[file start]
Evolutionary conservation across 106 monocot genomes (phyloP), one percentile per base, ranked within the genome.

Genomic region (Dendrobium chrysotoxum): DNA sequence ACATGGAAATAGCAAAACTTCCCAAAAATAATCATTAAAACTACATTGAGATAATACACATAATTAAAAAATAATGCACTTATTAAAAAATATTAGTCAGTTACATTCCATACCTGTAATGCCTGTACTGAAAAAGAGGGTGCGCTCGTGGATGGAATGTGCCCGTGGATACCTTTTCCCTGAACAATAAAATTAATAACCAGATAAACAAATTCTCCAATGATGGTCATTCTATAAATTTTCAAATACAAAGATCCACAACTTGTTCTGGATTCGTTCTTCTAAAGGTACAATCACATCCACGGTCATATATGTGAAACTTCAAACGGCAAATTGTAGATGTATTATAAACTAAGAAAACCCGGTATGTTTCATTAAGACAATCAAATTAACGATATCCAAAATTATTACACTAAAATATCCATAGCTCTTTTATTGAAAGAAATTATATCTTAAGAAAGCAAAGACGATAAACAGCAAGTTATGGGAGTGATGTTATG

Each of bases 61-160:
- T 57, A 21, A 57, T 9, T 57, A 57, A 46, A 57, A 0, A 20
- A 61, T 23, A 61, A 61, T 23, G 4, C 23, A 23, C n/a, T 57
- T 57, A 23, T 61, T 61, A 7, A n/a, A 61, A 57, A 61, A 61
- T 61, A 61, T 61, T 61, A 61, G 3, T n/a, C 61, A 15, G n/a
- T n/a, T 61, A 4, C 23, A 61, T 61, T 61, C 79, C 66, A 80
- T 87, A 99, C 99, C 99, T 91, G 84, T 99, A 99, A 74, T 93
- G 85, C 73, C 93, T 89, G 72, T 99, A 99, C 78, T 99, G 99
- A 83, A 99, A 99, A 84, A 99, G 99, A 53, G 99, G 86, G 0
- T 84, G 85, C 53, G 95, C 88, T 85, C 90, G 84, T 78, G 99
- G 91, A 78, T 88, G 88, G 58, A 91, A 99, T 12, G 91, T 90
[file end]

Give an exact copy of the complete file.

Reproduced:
Evolutionary conservation across 106 monocot genomes (phyloP), one percentile per base, ranked within the genome.

Genomic region (Dendrobium chrysotoxum): DNA sequence ACATGGAAATAGCAAAACTTCCCAAAAATAATCATTAAAACTACATTGAGATAATACACATAATTAAAAAATAATGCACTTATTAAAAAATATTAGTCAGTTACATTCCATACCTGTAATGCCTGTACTGAAAAAGAGGGTGCGCTCGTGGATGGAATGTGCCCGTGGATACCTTTTCCCTGAACAATAAAATTAATAACCAGATAAACAAATTCTCCAATGATGGTCATTCTATAAATTTTCAAATACAAAGATCCACAACTTGTTCTGGATTCGTTCTTCTAAAGGTACAATCACATCCACGGTCATATATGTGAAACTTCAAACGGCAAATTGTAGATGTATTATAAACTAAGAAAACCCGGTATGTTTCATTAAGACAATCAAATTAACGATATCCAAAATTATTACACTAAAATATCCATAGCTCTTTTATTGAAAGAAATTATATCTTAAGAAAGCAAAGACGATAAACAGCAAGTTATGGGAGTGATGTTATG

Each of bases 61-160:
- T 57, A 21, A 57, T 9, T 57, A 57, A 46, A 57, A 0, A 20
- A 61, T 23, A 61, A 61, T 23, G 4, C 23, A 23, C n/a, T 57
- T 57, A 23, T 61, T 61, A 7, A n/a, A 61, A 57, A 61, A 61
- T 61, A 61, T 61, T 61, A 61, G 3, T n/a, C 61, A 15, G n/a
- T n/a, T 61, A 4, C 23, A 61, T 61, T 61, C 79, C 66, A 80
- T 87, A 99, C 99, C 99, T 91, G 84, T 99, A 99, A 74, T 93
- G 85, C 73, C 93, T 89, G 72, T 99, A 99, C 78, T 99, G 99
- A 83, A 99, A 99, A 84, A 99, G 99, A 53, G 99, G 86, G 0
- T 84, G 85, C 53, G 95, C 88, T 85, C 90, G 84, T 78, G 99
- G 91, A 78, T 88, G 88, G 58, A 91, A 99, T 12, G 91, T 90